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Opinion

A Word, Please: How to avoid the horror of Frankensentences

Oxford English Dictionary
In English, which lets writers use any number of connective tools to cobble together phrases and clauses, it’s possible to put together so many of them that readers get lost.
(Oxford University Press)

I think I made a word: Frankensentence.

I Googled it recently and got quite a few hits, including an entry at UrbanDictionary.com.

But when I refined my search to hits before 2010, the year my “It Was the Best of Sentences, It Was the Worst of Sentences” was published with the word “Frankensentence” in it, nuthin’.

Of course, in the age of digitized searchable everything, it’s foolish to claim you had an original thought. But I’m no stranger to foolishness. So I’ll take credit on contingency. Until I see evidence I’m not the mother of the word “Frankensentence,” I’ll assume I am.

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Regardless of who coined the term, the Frankensentence is a useful concept. The idea is that in English, which lets you use any number of connective tools to cobble together phrases and clauses, it’s possible to cobble together so many phrases and clauses that your reader gets lost — or at least turned off.

So the word Frankensentence can remind us to keep sentences short.

The most common culprit stitching together Frankensentences is probably the word “and.”

Such as in the sentence, “I was so happy she said ‘yes’ and I burst into tears and called my mom and knew we would live happily ever after.”

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Those ideas do not belong in a single sentence. But through the power of the word “and,” a sentence like that could go on forever.

“I was so happy she said ‘yes’ and I burst into tears and called my mom and knew we would live happily ever after, and I saw Tom looking at me and had an itch and …”

Ramping up the horror of a sentence like this is the way it connects whole clauses like “I saw Tom” with verbs like “knew” and “called” as if they were of equal stature. It’s grammatical, but gross.

Another popular suture for Frankensentences is the humble comma, which at times is an “and” in disguise. “I burst into tears, called my mom, saw Tom looking at me” and on and on, with commas meaning essentially “and.”

Semicolons are worse offenders. The whole purpose of a semicolon is to join sentence elements so unwieldy that a simple comma can’t handle the job.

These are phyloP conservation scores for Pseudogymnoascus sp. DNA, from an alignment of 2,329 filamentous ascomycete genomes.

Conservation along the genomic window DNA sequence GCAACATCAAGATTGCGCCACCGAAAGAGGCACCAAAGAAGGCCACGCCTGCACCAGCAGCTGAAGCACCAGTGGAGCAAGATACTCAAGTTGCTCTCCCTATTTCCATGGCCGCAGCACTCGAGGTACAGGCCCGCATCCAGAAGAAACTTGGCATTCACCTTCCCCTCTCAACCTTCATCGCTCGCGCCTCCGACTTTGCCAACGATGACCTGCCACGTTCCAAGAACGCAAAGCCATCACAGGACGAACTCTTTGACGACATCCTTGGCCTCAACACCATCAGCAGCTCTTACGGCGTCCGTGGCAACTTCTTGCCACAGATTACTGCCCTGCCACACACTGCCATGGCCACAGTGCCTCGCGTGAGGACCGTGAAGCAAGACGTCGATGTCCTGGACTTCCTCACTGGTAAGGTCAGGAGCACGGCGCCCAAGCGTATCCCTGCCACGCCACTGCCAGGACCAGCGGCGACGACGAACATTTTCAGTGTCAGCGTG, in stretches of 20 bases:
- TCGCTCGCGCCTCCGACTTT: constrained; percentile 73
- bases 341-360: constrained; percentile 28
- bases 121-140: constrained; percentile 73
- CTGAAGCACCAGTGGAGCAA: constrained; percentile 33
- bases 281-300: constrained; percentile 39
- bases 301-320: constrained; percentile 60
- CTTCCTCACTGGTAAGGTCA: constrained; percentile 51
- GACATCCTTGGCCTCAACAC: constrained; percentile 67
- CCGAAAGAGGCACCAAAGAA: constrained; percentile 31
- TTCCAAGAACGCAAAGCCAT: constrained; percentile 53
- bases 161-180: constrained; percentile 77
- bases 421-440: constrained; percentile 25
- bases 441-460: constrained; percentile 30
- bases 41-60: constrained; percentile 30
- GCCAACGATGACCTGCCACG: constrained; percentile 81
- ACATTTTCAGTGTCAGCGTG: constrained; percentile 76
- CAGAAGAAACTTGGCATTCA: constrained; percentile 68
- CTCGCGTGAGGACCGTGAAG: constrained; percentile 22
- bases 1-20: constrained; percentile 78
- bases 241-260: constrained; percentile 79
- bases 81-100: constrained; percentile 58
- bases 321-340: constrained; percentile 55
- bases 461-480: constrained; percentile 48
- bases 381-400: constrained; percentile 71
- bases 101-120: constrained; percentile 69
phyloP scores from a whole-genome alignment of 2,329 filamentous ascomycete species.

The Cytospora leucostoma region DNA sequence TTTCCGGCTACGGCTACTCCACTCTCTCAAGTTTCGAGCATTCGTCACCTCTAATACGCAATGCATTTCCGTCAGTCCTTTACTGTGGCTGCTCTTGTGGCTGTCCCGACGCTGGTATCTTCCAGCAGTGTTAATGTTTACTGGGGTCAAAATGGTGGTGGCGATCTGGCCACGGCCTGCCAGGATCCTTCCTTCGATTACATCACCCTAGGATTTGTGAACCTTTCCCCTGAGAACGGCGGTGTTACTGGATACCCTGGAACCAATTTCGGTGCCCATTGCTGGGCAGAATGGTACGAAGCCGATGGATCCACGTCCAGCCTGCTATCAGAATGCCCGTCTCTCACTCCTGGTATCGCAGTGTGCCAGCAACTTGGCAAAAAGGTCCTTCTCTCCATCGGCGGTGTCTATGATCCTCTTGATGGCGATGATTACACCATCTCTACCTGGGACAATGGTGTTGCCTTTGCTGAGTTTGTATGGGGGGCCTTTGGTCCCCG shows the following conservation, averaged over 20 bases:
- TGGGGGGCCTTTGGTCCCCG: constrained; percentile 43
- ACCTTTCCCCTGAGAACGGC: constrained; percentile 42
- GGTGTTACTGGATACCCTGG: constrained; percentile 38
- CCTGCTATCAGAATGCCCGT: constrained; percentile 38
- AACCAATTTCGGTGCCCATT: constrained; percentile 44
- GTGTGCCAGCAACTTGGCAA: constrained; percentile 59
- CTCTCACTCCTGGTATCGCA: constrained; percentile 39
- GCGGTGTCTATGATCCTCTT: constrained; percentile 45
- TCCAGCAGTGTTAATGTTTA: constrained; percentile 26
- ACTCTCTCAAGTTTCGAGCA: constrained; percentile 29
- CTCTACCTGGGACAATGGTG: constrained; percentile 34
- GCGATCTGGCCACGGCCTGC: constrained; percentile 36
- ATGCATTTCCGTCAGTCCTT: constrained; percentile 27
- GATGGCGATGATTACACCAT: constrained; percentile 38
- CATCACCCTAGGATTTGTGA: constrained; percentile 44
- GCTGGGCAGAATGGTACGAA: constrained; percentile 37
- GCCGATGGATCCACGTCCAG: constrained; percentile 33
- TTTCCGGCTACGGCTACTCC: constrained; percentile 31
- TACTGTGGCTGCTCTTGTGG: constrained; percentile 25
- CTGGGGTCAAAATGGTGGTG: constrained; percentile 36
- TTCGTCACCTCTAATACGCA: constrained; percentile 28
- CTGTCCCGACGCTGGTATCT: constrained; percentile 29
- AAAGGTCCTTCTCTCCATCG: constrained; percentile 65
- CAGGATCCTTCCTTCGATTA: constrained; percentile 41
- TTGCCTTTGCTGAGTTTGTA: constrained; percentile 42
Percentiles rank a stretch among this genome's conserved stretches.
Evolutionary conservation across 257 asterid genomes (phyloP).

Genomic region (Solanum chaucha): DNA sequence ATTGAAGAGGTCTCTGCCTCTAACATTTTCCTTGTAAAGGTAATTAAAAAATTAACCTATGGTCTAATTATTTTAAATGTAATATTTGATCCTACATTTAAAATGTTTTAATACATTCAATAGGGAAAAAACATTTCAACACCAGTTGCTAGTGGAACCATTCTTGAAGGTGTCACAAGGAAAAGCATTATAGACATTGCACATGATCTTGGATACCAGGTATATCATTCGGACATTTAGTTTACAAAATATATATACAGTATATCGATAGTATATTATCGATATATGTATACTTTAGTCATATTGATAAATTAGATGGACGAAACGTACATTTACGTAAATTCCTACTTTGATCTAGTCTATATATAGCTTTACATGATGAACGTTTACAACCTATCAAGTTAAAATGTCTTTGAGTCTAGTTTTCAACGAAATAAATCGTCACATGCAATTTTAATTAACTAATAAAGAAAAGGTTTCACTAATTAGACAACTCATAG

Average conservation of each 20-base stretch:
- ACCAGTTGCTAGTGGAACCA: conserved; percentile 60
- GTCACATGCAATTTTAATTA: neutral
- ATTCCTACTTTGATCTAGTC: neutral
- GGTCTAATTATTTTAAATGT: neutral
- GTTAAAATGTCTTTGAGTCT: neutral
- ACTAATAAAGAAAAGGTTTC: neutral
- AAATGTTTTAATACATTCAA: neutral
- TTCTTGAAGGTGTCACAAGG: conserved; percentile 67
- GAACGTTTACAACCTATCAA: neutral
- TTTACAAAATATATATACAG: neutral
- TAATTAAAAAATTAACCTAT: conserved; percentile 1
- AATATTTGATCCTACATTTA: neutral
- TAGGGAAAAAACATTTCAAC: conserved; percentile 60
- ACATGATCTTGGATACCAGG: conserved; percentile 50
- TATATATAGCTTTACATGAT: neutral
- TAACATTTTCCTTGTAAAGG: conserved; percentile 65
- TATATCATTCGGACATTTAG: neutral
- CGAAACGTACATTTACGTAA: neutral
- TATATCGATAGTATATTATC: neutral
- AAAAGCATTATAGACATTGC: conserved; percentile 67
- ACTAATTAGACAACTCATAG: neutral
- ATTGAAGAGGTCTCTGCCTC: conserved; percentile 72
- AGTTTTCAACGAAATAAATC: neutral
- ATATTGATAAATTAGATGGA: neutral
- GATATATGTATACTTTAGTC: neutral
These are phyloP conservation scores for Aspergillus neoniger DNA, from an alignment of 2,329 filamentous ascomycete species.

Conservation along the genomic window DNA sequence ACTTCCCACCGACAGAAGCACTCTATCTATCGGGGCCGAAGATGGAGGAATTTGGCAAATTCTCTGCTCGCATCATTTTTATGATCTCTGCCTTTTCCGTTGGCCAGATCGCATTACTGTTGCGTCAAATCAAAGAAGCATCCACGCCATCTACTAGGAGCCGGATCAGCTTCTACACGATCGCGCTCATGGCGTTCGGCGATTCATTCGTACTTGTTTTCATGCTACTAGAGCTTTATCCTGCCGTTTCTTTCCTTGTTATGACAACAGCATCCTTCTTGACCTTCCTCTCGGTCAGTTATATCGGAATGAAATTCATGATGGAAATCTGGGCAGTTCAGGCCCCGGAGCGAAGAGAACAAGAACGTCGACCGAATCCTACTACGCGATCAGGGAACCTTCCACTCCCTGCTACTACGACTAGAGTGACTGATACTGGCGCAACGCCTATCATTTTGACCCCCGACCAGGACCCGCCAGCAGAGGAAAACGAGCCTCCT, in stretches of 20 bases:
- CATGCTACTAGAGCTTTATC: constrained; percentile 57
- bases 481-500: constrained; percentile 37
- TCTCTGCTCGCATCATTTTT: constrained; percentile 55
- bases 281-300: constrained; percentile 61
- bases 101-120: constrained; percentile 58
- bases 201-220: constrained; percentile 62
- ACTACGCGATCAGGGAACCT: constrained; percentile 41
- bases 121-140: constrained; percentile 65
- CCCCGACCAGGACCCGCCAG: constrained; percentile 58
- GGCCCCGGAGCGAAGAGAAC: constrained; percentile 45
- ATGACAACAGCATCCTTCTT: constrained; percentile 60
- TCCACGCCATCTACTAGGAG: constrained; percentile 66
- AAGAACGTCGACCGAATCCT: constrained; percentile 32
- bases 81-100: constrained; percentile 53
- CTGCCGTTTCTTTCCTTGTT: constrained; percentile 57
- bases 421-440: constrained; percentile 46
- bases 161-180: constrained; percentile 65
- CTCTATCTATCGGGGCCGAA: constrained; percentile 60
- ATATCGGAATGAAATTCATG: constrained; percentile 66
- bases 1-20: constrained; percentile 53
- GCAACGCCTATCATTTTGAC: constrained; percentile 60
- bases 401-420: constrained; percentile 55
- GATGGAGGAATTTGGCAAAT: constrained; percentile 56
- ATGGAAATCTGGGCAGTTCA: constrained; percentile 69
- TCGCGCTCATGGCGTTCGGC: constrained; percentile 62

One of the semicolon’s two functions is to link whole clauses that could stand alone as sentences, raising the question: Why not let them stand alone as sentences instead of cobbling them into a Frankensentence?

The other job of the semicolon is to join elements that themselves contain commas, often leaving the reader with a big mess: “The committee heard testimony about removal of trees, stumps and brush; funding for new park projects, school maintenance and road and pothole repair; and the need for studies on traffic, redistricting and pedestrian safety.”

The dubiously useful semicolon allows you to drag that sentence out forever, never asking yourself whether that’s best for the reader.

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Subordinating conjunctions create a lot of Frankensentences. Words like “although,” “because,” “when,” “if,” “since” and “after” let you create relationships between clauses like “Because we were late to the theater, we missed the previews.”

That’s very useful, but it’s easy to abuse these conjunctions to create overly long, unnecessarily complex sentences.

Even relative pronouns “which,” “that” and “who” can stitch together Frankensentences because they allow you to tack on information without end: The car, which had a sunroof, which had a leak, which was caused by Joe, who pried it open with a screwdriver that he found on the ground, which was littered with tools …” and on and on.

Don’t let Frankensentences terrorize your readers. Keep an eye out for these monsters and smash them to bits whenever possible.

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